Burgers from the grill just taste better. Recipes and tips for building the best backyard burgers are here.
Grilled Burger Basics
When a hamburger is done right, you know it–the smoky, char-grilled outside and the juicy inside, all barely contained within a chewy, toasty roll. That’s what a burger is all about!
Get the Best Flavor
Meat with a higher fat content will be juicier but will also shrink more when it cooks. If you shop at a grocery store or a butcher that grinds their own beef, choose coarsely ground beef for juicier burgers with a more pleasing texture.
Add just about anything you like to your burger mixture. Here are a few flavoring suggestions:
- Fresh or dried herbs and spices
- Dehydrated or fresh minced onion and garlic
- Seasoning mixes for soups or salad dressings
- Your favorite cheese, such as Blue cheese, goat cheese, Gorgonzola, Feta, Stilton, Cheddar, or pepperjack
- Prepared sauces including Barbeque sauce, soy sauce, teriyaki sauce, Worcestershire sauce, hot pepper sauce, Hoisin sauce, plum sauce, oyster sauce, salsa, or salad dressing
- Other tidbits like olives, capers, chopped tomatoes, diced chiles, crumbled bacon, or minced ham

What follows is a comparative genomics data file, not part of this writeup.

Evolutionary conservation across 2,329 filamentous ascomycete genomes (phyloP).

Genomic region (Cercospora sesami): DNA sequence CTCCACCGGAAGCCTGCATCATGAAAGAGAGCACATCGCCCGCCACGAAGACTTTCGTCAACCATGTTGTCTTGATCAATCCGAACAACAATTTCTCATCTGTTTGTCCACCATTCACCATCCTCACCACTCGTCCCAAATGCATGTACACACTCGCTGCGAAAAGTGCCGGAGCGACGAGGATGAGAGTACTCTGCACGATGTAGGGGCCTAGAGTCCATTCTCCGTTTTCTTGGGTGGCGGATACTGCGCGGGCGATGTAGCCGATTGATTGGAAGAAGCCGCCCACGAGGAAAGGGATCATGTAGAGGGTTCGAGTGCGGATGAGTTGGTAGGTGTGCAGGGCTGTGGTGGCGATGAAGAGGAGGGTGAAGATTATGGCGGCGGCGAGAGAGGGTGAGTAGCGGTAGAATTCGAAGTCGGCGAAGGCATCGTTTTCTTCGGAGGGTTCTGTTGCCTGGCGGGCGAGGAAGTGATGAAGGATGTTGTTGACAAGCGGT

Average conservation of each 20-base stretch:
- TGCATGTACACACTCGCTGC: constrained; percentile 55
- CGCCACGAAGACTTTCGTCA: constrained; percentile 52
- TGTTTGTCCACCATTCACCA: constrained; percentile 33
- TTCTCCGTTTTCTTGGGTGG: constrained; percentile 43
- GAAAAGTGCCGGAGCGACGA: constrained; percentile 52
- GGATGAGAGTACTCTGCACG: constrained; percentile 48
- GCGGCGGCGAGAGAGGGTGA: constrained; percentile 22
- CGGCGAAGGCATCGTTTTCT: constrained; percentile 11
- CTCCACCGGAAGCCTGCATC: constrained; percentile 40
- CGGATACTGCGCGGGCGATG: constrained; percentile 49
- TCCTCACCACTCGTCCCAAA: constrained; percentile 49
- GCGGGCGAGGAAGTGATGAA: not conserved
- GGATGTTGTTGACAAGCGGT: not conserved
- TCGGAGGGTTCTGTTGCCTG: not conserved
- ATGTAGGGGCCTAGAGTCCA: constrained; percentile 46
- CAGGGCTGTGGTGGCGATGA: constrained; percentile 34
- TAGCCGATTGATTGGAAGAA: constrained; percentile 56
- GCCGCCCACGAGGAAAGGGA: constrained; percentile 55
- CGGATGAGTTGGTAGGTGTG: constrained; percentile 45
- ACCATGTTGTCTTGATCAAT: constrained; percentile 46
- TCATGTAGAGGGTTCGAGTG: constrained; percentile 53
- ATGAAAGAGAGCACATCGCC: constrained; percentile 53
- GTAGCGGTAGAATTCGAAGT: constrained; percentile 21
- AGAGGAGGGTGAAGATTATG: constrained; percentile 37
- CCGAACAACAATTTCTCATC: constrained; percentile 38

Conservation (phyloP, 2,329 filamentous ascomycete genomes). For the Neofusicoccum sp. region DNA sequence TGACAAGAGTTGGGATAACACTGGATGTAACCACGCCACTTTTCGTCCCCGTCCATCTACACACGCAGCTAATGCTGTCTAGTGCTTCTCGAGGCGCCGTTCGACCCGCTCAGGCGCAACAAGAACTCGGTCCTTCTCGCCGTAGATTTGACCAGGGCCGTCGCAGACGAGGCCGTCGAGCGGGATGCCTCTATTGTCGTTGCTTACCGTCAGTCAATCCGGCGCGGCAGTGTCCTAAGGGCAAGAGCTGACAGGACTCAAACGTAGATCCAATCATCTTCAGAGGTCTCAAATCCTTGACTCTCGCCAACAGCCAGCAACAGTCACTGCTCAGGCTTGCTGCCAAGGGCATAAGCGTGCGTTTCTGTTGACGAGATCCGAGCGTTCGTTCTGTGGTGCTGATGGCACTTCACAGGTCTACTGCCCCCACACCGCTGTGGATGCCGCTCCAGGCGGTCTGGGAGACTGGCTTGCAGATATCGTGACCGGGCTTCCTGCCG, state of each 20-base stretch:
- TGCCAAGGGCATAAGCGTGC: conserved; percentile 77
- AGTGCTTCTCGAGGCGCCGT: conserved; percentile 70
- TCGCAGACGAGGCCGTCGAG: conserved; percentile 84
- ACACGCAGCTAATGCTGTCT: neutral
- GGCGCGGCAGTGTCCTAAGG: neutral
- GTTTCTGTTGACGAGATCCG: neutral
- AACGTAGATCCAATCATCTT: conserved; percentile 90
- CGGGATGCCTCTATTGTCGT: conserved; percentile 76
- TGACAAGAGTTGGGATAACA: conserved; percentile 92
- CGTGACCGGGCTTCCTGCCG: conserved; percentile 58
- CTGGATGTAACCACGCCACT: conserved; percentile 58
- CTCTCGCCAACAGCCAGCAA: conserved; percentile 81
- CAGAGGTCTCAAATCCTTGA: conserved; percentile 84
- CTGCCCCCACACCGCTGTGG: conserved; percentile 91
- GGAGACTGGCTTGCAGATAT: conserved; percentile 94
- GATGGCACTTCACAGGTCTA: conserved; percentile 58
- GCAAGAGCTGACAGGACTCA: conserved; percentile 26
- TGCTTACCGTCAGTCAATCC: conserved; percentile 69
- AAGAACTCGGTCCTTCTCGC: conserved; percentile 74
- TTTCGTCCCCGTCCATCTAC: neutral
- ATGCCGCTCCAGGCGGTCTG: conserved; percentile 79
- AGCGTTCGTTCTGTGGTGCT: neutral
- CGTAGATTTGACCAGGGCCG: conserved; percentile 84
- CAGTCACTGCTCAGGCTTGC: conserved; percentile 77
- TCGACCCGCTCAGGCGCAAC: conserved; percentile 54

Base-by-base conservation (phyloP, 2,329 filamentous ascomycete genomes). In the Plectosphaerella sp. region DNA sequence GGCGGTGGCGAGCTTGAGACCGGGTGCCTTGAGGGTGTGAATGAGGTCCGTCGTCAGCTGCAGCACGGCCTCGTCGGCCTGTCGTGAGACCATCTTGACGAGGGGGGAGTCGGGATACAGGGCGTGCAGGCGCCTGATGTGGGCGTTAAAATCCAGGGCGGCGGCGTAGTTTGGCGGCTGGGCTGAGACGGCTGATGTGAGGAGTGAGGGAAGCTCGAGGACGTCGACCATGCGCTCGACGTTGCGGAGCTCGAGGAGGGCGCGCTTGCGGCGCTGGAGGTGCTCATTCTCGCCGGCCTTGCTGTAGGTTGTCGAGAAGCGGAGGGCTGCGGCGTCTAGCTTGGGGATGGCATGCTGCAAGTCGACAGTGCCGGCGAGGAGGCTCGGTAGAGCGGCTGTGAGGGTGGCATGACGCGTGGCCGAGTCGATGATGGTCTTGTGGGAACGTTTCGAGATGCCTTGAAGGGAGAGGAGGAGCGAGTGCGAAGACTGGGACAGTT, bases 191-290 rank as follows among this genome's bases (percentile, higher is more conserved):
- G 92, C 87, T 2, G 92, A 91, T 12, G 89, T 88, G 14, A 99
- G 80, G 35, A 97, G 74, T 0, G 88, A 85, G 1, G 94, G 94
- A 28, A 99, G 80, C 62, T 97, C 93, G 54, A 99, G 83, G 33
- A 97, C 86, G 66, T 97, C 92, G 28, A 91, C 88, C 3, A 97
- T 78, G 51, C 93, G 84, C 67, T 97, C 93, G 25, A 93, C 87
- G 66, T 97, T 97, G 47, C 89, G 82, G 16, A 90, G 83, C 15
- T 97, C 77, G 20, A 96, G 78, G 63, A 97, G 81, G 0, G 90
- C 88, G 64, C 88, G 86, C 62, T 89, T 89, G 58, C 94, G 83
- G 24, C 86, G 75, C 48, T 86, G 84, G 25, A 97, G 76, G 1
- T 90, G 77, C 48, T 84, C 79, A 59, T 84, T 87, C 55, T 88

Save the Salt
Here’s one common ingredient to leave out. Wait on the salt! Don’t combine it into the mixture, especially if you’re not going to grill the patties right away. Salt will extract moisture from the meat, leaving you with bone-dry burgers. Instead, sprinkle each burger with salt right before you put it on the grill.
Don’t Mix Too Much
Use a light touch when combining seasonings with the ground beef. If you mix it too much, your burgers will be dense and heavy.
Let the Flavors Mingle
Leave the meat mixture (or patties) in the refrigerator for several hours to allow all the flavors to mingle. To form patties, wet your hands a little to keep the meat from sticking to them. If you make patties ahead of time, stack them on a plate separated by waxed paper and cover with plastic wrap before you put it in the refrigerator.
Form a Good Patty
Don’t form patties too thick or too thin. A 3/4-inch thick patty is ideal. To keep patties from swelling in the middle, make small indentations in the center.
It’s hard to resist, but try not to flatten your burgers with the spatula. It squeezes out flavorful juices.
Grill the Best Burger
- Make sure the grill is the appropriate temperature: medium-low to medium heat is best. Too hot, and burgers burn on the outside before getting done on the inside. Keep the lid closed while cooking; it shortens cooking time and keeps burgers moist.
- Use beef that is no leaner than 85%. A little fat keeps burgers moist and flavorful. For ground chicken and turkey, add a little olive oil or broth to the mixture.
- Always clean and oil the grill grate, this prevents burgers from sticking, extends the life of your grate, and helps put those beautiful grill marks on your patties.
- Cook burgers properly. Cook ground beef to an internal temperature of 160 degrees F (170 degrees F for poultry). For an accurate reading, insert the thermometer into the patty horizontally.